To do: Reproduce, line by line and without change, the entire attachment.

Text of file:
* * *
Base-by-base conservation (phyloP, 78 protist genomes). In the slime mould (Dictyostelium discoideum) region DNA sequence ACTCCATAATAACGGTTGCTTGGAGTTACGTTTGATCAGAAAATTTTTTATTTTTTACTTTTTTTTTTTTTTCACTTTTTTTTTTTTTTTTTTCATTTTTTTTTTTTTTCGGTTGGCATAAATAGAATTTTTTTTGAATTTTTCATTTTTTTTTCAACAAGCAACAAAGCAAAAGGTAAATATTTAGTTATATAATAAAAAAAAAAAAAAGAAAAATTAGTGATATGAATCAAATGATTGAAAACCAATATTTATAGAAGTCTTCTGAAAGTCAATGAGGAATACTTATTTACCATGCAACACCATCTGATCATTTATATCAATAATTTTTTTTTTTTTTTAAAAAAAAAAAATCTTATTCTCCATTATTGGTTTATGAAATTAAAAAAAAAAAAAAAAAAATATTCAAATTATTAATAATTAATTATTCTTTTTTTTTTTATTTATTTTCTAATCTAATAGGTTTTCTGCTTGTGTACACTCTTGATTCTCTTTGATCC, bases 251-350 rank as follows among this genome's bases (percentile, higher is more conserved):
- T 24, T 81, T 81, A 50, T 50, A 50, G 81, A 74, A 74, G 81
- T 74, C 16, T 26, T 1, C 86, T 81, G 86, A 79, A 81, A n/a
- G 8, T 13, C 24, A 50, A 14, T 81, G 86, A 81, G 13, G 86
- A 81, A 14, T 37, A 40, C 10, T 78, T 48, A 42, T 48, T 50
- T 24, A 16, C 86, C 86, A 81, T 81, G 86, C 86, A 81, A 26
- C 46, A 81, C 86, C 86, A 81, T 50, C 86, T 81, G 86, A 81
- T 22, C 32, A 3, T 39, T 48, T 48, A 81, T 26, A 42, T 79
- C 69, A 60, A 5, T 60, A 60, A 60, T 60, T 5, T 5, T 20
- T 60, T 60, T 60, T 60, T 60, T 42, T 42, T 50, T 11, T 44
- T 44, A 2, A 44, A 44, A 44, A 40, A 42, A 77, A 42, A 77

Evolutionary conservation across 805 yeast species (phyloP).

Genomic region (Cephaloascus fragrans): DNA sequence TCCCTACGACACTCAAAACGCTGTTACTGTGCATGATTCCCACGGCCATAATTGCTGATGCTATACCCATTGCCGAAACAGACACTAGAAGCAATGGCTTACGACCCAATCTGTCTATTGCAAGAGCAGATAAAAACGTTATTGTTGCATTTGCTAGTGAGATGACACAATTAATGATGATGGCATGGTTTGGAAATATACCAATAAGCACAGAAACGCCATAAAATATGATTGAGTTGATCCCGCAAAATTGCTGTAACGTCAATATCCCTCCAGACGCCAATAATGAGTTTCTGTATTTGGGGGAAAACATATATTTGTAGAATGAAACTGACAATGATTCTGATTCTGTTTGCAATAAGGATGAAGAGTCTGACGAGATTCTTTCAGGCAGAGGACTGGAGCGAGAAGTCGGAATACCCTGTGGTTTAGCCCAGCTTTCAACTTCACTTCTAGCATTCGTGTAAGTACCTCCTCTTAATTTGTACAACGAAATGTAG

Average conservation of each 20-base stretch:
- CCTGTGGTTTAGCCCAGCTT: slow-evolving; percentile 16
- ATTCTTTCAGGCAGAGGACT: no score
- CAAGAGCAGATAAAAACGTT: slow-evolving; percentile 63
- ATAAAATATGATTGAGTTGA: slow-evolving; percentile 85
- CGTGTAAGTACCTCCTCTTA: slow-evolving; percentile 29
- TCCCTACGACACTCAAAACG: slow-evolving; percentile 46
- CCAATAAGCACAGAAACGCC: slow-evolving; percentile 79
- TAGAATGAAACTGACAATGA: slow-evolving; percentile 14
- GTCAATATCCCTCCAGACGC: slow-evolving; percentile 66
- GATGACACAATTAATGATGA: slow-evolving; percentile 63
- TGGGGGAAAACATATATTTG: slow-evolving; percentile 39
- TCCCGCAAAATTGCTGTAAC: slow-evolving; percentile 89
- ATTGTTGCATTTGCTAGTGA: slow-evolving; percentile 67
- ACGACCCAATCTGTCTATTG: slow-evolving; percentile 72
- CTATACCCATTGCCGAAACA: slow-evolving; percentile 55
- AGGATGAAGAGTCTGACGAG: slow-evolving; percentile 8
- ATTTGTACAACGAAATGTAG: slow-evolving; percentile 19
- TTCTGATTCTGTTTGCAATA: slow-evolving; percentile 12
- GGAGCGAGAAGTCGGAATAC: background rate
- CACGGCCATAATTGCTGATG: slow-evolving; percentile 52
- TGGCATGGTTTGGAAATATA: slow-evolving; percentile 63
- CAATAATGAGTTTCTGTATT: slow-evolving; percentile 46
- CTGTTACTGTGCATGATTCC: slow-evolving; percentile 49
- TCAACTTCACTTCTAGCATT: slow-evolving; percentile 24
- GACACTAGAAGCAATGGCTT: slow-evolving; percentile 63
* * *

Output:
Base-by-base conservation (phyloP, 78 protist genomes). In the slime mould (Dictyostelium discoideum) region DNA sequence ACTCCATAATAACGGTTGCTTGGAGTTACGTTTGATCAGAAAATTTTTTATTTTTTACTTTTTTTTTTTTTTCACTTTTTTTTTTTTTTTTTTCATTTTTTTTTTTTTTCGGTTGGCATAAATAGAATTTTTTTTGAATTTTTCATTTTTTTTTCAACAAGCAACAAAGCAAAAGGTAAATATTTAGTTATATAATAAAAAAAAAAAAAAGAAAAATTAGTGATATGAATCAAATGATTGAAAACCAATATTTATAGAAGTCTTCTGAAAGTCAATGAGGAATACTTATTTACCATGCAACACCATCTGATCATTTATATCAATAATTTTTTTTTTTTTTTAAAAAAAAAAAATCTTATTCTCCATTATTGGTTTATGAAATTAAAAAAAAAAAAAAAAAAATATTCAAATTATTAATAATTAATTATTCTTTTTTTTTTTATTTATTTTCTAATCTAATAGGTTTTCTGCTTGTGTACACTCTTGATTCTCTTTGATCC, bases 251-350 rank as follows among this genome's bases (percentile, higher is more conserved):
- T 24, T 81, T 81, A 50, T 50, A 50, G 81, A 74, A 74, G 81
- T 74, C 16, T 26, T 1, C 86, T 81, G 86, A 79, A 81, A n/a
- G 8, T 13, C 24, A 50, A 14, T 81, G 86, A 81, G 13, G 86
- A 81, A 14, T 37, A 40, C 10, T 78, T 48, A 42, T 48, T 50
- T 24, A 16, C 86, C 86, A 81, T 81, G 86, C 86, A 81, A 26
- C 46, A 81, C 86, C 86, A 81, T 50, C 86, T 81, G 86, A 81
- T 22, C 32, A 3, T 39, T 48, T 48, A 81, T 26, A 42, T 79
- C 69, A 60, A 5, T 60, A 60, A 60, T 60, T 5, T 5, T 20
- T 60, T 60, T 60, T 60, T 60, T 42, T 42, T 50, T 11, T 44
- T 44, A 2, A 44, A 44, A 44, A 40, A 42, A 77, A 42, A 77

Evolutionary conservation across 805 yeast species (phyloP).

Genomic region (Cephaloascus fragrans): DNA sequence TCCCTACGACACTCAAAACGCTGTTACTGTGCATGATTCCCACGGCCATAATTGCTGATGCTATACCCATTGCCGAAACAGACACTAGAAGCAATGGCTTACGACCCAATCTGTCTATTGCAAGAGCAGATAAAAACGTTATTGTTGCATTTGCTAGTGAGATGACACAATTAATGATGATGGCATGGTTTGGAAATATACCAATAAGCACAGAAACGCCATAAAATATGATTGAGTTGATCCCGCAAAATTGCTGTAACGTCAATATCCCTCCAGACGCCAATAATGAGTTTCTGTATTTGGGGGAAAACATATATTTGTAGAATGAAACTGACAATGATTCTGATTCTGTTTGCAATAAGGATGAAGAGTCTGACGAGATTCTTTCAGGCAGAGGACTGGAGCGAGAAGTCGGAATACCCTGTGGTTTAGCCCAGCTTTCAACTTCACTTCTAGCATTCGTGTAAGTACCTCCTCTTAATTTGTACAACGAAATGTAG

Average conservation of each 20-base stretch:
- CCTGTGGTTTAGCCCAGCTT: slow-evolving; percentile 16
- ATTCTTTCAGGCAGAGGACT: no score
- CAAGAGCAGATAAAAACGTT: slow-evolving; percentile 63
- ATAAAATATGATTGAGTTGA: slow-evolving; percentile 85
- CGTGTAAGTACCTCCTCTTA: slow-evolving; percentile 29
- TCCCTACGACACTCAAAACG: slow-evolving; percentile 46
- CCAATAAGCACAGAAACGCC: slow-evolving; percentile 79
- TAGAATGAAACTGACAATGA: slow-evolving; percentile 14
- GTCAATATCCCTCCAGACGC: slow-evolving; percentile 66
- GATGACACAATTAATGATGA: slow-evolving; percentile 63
- TGGGGGAAAACATATATTTG: slow-evolving; percentile 39
- TCCCGCAAAATTGCTGTAAC: slow-evolving; percentile 89
- ATTGTTGCATTTGCTAGTGA: slow-evolving; percentile 67
- ACGACCCAATCTGTCTATTG: slow-evolving; percentile 72
- CTATACCCATTGCCGAAACA: slow-evolving; percentile 55
- AGGATGAAGAGTCTGACGAG: slow-evolving; percentile 8
- ATTTGTACAACGAAATGTAG: slow-evolving; percentile 19
- TTCTGATTCTGTTTGCAATA: slow-evolving; percentile 12
- GGAGCGAGAAGTCGGAATAC: background rate
- CACGGCCATAATTGCTGATG: slow-evolving; percentile 52
- TGGCATGGTTTGGAAATATA: slow-evolving; percentile 63
- CAATAATGAGTTTCTGTATT: slow-evolving; percentile 46
- CTGTTACTGTGCATGATTCC: slow-evolving; percentile 49
- TCAACTTCACTTCTAGCATT: slow-evolving; percentile 24
- GACACTAGAAGCAATGGCTT: slow-evolving; percentile 63